- Associated Press - Friday, July 29, 2016

LAS VEGAS (AP) - The Latest on Nevada Supreme Court arguments about whether a broad program to allow public money to fund parents’ choice to send children to private schools is constitutional (all times local):

1:45 p.m.

Nevada Supreme Court Chief Justice Ron Parraguirre says he’s cognizant of families who are anxiously awaiting a decision on whether a voucher-style education program passes constitutional muster.

His comments came after two back-to-back hearings Friday on legal challenges against Education Savings Accounts, which are on hold as the cases work their way through the court. The program allows parents to claim state education funding and apply it to private school tuition.

Justices in the second hearing honed in on concerns from Americans United for Separation of Church and State that the money unconstitutionally supports religion when it applies to religious private schools.

Lawyers defending the state say parents are the ones choosing where the money will go, and the state keeps its constitutional neutrality because it’s not controlling that choice.


12 p.m.

A lawyer challenging a voucher-style education program argues that it violates a provision requiring Nevada lawmakers to prioritize funding for public schools.

Legislators approved $2 billion last year for an account that funds public schools and supports the vouchers.

Attorney Tamerlin Godley argued before the Nevada Supreme Court on Friday that public school funding should have been approved before money for the voucher program, not simultaneously.

She also argued that the $2 billion was considered sufficient for funding public schools, and drawing the account down to fund vouchers would violate another constitutional provision requiring sufficient school funding.

Attorney Paul Clement defended the constitutionality of the Legislature’s move, saying the state guarantees a minimum amount to schools per pupil and kicks in additional money if necessary.


9:40 a.m.

Hundreds of protesters for and against a sweeping Nevada school choice program turned out at a downtown Las Vegas courthouse with signs and bullhorns to voice their opinions about the constitutionality of the measure.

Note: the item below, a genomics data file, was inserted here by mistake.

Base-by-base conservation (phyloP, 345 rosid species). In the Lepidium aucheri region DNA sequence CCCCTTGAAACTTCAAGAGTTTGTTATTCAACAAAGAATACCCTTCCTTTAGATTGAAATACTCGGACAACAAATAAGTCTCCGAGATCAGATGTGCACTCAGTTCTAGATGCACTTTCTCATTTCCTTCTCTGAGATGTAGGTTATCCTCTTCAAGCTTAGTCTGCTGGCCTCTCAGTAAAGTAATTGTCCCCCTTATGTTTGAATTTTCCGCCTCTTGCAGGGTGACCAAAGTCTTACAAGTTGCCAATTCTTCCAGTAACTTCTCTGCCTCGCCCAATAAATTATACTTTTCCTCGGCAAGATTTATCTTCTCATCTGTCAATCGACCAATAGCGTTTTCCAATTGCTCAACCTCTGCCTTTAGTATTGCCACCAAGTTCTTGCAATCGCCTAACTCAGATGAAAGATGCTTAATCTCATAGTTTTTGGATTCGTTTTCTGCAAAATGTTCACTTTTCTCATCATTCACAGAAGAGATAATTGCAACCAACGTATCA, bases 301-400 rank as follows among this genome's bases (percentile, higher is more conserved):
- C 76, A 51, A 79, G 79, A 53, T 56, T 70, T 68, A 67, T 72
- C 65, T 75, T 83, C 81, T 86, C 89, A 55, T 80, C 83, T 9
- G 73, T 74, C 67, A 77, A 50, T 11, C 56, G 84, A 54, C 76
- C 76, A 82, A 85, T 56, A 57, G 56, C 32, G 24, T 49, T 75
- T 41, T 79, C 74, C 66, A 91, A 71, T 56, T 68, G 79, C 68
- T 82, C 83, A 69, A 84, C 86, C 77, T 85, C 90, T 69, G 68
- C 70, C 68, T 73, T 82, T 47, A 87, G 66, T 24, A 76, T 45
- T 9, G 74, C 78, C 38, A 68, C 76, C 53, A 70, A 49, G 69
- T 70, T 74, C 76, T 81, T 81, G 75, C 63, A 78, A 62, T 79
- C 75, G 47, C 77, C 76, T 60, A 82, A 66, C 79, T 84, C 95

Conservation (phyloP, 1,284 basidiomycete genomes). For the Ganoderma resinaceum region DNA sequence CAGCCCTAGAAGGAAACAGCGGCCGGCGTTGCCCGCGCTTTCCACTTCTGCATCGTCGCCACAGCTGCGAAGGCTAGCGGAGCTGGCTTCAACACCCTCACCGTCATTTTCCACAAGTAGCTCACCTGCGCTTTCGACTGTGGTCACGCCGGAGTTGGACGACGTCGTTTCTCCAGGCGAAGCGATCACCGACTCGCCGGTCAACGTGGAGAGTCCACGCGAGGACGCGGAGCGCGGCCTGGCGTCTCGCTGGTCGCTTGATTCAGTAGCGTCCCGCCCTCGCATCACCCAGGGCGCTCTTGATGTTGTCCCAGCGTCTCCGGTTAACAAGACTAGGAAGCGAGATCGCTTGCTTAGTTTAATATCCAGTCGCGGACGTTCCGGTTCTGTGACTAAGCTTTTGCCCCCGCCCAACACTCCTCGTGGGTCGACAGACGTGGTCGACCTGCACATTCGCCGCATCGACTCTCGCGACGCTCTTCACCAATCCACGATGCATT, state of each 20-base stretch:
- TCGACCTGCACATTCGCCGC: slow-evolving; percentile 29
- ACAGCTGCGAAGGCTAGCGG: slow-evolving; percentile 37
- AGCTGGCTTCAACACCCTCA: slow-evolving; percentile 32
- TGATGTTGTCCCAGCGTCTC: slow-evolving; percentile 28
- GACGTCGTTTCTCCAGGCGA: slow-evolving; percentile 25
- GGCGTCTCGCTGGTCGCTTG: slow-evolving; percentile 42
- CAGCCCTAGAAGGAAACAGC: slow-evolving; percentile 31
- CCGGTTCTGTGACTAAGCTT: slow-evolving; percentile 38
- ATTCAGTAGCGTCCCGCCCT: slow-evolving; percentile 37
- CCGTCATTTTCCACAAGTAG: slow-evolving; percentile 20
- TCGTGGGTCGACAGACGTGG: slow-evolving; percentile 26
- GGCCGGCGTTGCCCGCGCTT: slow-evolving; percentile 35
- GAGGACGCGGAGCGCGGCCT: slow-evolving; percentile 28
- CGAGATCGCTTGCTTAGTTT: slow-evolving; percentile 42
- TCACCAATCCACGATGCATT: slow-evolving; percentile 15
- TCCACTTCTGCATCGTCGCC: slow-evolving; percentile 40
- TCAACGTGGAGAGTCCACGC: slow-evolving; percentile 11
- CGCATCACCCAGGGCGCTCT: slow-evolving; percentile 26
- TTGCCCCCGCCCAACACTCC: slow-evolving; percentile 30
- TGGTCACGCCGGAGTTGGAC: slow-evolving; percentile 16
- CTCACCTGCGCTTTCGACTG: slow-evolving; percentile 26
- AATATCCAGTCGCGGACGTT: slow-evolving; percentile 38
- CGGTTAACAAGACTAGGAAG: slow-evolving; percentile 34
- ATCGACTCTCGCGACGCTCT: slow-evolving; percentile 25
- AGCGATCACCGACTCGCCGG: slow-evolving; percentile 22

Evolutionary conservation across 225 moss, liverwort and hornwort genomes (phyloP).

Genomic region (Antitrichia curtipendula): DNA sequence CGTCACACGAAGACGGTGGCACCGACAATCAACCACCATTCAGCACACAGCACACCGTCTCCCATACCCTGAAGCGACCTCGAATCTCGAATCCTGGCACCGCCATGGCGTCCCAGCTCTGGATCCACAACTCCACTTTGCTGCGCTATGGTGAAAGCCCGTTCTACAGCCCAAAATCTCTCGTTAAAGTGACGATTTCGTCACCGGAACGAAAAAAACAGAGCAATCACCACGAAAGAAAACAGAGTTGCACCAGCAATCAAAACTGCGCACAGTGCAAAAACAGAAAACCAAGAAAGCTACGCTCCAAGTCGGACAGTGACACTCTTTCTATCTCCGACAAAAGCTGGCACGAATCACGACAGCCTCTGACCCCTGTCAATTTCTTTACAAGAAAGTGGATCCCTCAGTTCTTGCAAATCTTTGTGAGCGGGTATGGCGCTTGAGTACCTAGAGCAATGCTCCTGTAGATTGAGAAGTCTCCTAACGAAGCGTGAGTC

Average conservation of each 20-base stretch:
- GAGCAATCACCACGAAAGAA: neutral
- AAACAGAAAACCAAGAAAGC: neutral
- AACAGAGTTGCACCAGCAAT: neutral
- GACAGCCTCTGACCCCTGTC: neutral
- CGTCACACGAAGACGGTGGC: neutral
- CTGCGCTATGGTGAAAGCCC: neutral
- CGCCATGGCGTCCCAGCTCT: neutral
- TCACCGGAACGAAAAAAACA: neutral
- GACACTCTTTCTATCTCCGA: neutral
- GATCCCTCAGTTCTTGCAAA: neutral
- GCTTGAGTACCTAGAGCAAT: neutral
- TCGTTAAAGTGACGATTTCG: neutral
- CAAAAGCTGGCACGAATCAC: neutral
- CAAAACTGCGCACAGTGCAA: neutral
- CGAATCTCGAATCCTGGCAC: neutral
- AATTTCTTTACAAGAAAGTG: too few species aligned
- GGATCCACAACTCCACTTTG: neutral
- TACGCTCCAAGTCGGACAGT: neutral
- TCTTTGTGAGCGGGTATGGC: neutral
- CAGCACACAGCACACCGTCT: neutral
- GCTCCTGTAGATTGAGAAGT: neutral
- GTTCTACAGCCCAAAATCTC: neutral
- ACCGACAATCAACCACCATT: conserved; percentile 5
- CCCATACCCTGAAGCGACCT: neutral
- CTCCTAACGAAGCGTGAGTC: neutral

The peaceful but loud demonstrations come ahead of Nevada Supreme Court arguments Friday about an Education Savings Accounts program created last year by the state Legislature, but stopped at least temporarily by a lower court ruling.

Educate Nevada Now official Sylvia Lazos (LAH’-zohs) says letting the state give vouchers to parents is illegal because it gives taxpayer money to private schools.

Hergit Coco Llenas (HER’-gee KOH’-koh JAY’-nas) of the Nevada School Choice Partnership says the law gives parents the money and the opportunity to put their children in schools that offer them a better education.

Public schools in Las Vegas and Nevada rank at or near the bottom in the nation in funding and graduation rates.


3 a.m.

The Nevada Supreme Court is considering whether a program dubbed the nation’s broadest school choice measure passes constitutional muster.

Lawyers on either side of the Education Savings Accounts program are set to argue in back-to-back hearings Friday morning.

The program created by the Nevada Legislature last year allows parents to claim a majority of their child’s per-pupil state education funds and use it toward private school tuition or other qualified schooling expenses.

Two lawsuits were filed against it, and a judge blocked implementation of the program this winter. Opponents say it violates a constitutional provision banning public money for sectarian purposes, and unconstitutionally directs money away from public schools.

Proponents hope to get the program running again before the new school year, although justices are unlikely to rule on Friday.

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